Some ingredients for a blackberry coulis Some ingredients for a blackberry coulis
Some ingredients for a blackberry coulis

As soon as it starts to boil reduce the heat, keeping the coulis simmering on a low to medium heat for a further 10-15 minutes.

 Frozen blackberries in the saucepanFrozen blackberries in the saucepan

Turn off the heat, then pass the mixture (a small portion at a time) through a sieve into a bowl, so the mixture is smooth, as you will have removed all the pulp and pips. This is quite time-consuming, but is worth it in the end.

Thereafter, you will be left with a juicy pulp, which still has lots of flavour and is a shame to waste. So, replace this pulp in the saucepan. Using a hand-held liquidizer, break the pulp down into a relatively smooth paste. Then pass this paste through the sieve once again, so the coulis is now thickened by the smooth blackberry pulp.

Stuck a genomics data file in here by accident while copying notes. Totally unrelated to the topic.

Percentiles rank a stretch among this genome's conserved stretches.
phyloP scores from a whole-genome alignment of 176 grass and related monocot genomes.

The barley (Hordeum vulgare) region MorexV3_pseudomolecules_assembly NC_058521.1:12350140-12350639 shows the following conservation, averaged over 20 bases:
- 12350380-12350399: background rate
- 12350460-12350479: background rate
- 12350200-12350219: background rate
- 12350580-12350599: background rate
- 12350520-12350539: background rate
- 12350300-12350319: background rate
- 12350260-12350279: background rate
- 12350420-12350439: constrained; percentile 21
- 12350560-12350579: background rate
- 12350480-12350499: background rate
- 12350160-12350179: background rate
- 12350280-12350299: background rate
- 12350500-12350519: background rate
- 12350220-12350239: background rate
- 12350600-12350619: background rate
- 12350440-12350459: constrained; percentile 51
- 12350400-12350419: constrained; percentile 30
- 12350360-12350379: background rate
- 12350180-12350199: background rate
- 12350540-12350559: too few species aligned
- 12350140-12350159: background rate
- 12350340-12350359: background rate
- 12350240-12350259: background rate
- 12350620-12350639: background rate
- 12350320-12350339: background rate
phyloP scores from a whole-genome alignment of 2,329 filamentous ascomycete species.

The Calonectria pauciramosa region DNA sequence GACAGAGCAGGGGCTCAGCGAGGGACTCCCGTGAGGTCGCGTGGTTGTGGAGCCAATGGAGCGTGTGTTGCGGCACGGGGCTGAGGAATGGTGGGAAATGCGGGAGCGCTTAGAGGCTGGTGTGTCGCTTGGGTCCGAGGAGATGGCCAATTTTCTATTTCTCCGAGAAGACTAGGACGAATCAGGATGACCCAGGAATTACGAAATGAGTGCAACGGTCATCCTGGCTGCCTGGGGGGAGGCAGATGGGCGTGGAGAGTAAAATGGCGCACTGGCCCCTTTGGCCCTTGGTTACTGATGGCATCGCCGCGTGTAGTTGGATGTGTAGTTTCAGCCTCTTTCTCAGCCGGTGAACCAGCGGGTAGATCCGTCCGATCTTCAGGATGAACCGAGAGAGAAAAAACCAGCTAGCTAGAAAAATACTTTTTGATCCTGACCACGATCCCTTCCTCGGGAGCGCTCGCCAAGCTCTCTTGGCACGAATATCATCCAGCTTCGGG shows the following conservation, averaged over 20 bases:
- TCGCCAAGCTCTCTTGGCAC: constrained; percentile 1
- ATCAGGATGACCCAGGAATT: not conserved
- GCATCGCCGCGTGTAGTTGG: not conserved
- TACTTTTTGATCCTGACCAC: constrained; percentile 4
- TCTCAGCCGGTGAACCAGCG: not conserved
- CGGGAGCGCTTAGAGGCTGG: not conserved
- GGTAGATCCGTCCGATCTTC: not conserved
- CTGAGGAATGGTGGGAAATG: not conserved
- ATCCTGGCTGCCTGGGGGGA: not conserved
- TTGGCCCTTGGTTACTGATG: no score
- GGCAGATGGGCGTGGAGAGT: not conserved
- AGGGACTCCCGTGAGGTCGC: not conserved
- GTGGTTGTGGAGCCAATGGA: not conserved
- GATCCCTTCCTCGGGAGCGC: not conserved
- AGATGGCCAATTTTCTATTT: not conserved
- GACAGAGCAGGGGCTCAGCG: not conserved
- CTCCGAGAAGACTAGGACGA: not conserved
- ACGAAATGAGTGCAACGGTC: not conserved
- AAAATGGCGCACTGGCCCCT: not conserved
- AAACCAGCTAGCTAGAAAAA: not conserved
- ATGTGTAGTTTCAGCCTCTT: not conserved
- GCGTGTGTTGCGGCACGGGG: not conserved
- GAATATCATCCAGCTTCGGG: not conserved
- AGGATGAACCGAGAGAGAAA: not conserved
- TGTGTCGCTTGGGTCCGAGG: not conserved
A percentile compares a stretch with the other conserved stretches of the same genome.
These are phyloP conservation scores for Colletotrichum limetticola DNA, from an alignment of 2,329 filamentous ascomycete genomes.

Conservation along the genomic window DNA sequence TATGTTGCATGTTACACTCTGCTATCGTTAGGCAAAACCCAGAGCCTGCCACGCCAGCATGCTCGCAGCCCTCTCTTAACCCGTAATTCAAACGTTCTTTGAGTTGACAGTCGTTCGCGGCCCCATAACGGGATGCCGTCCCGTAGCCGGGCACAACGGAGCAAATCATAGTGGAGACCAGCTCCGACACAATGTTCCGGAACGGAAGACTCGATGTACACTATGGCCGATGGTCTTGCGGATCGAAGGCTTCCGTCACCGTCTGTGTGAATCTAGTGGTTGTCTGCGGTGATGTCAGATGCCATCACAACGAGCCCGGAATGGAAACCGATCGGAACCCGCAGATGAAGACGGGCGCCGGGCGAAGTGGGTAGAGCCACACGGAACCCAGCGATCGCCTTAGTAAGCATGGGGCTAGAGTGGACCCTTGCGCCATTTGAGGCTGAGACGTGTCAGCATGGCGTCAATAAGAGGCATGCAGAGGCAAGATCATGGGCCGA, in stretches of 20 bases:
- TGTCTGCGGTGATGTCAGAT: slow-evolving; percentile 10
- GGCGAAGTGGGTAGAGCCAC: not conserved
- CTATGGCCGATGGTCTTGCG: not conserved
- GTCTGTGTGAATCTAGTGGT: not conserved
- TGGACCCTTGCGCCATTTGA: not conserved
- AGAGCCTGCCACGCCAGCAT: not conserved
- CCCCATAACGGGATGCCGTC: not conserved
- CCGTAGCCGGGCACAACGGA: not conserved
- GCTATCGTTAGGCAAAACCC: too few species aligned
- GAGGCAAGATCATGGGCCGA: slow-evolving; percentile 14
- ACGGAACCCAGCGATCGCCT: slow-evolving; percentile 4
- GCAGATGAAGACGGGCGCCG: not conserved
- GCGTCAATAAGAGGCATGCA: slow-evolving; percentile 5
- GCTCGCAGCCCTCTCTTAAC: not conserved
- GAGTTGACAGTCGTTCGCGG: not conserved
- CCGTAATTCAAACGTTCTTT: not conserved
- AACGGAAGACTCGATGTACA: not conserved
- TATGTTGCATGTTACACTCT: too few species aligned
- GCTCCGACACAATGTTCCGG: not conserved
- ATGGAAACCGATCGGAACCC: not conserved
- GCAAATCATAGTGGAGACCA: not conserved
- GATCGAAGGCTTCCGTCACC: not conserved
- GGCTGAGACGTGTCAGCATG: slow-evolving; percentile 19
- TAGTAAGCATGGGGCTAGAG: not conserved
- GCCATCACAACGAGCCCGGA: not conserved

Pass the blackberry pulp through a seivePass the blackberry pulp through a seive, a little at a time


The remaining seeds/skins should be thrown away; into the kitchen waste re-cycling bin, of course.

Once cooled close to room temperature, the coulis is delicious poured over ice cream, and could be used as the base for a blackberry cocktail or drizzled over other deserts.

 Blackberry coulisBlackberry coulis
(note the colour the wooden spoon turned.
Plastic shouldn't stain as badly)

It could also be used to make a blackberry fool (mousse), or blackberry ice cream, or used for savoury sauces with venison or lamb. The choice really is yours.

If the coulis is kept refrigerated it will last for about four days without spoiling.

I say four days... we had eaten it all by then! It may well last longer. Let us know if it does for you, otherwise, we'll never find out for sure.



Blackberry Mille-feuille


  1 box of ready rolled sweet puff pastry (available from major supermarkets, around £1.00-£1.50 per pack)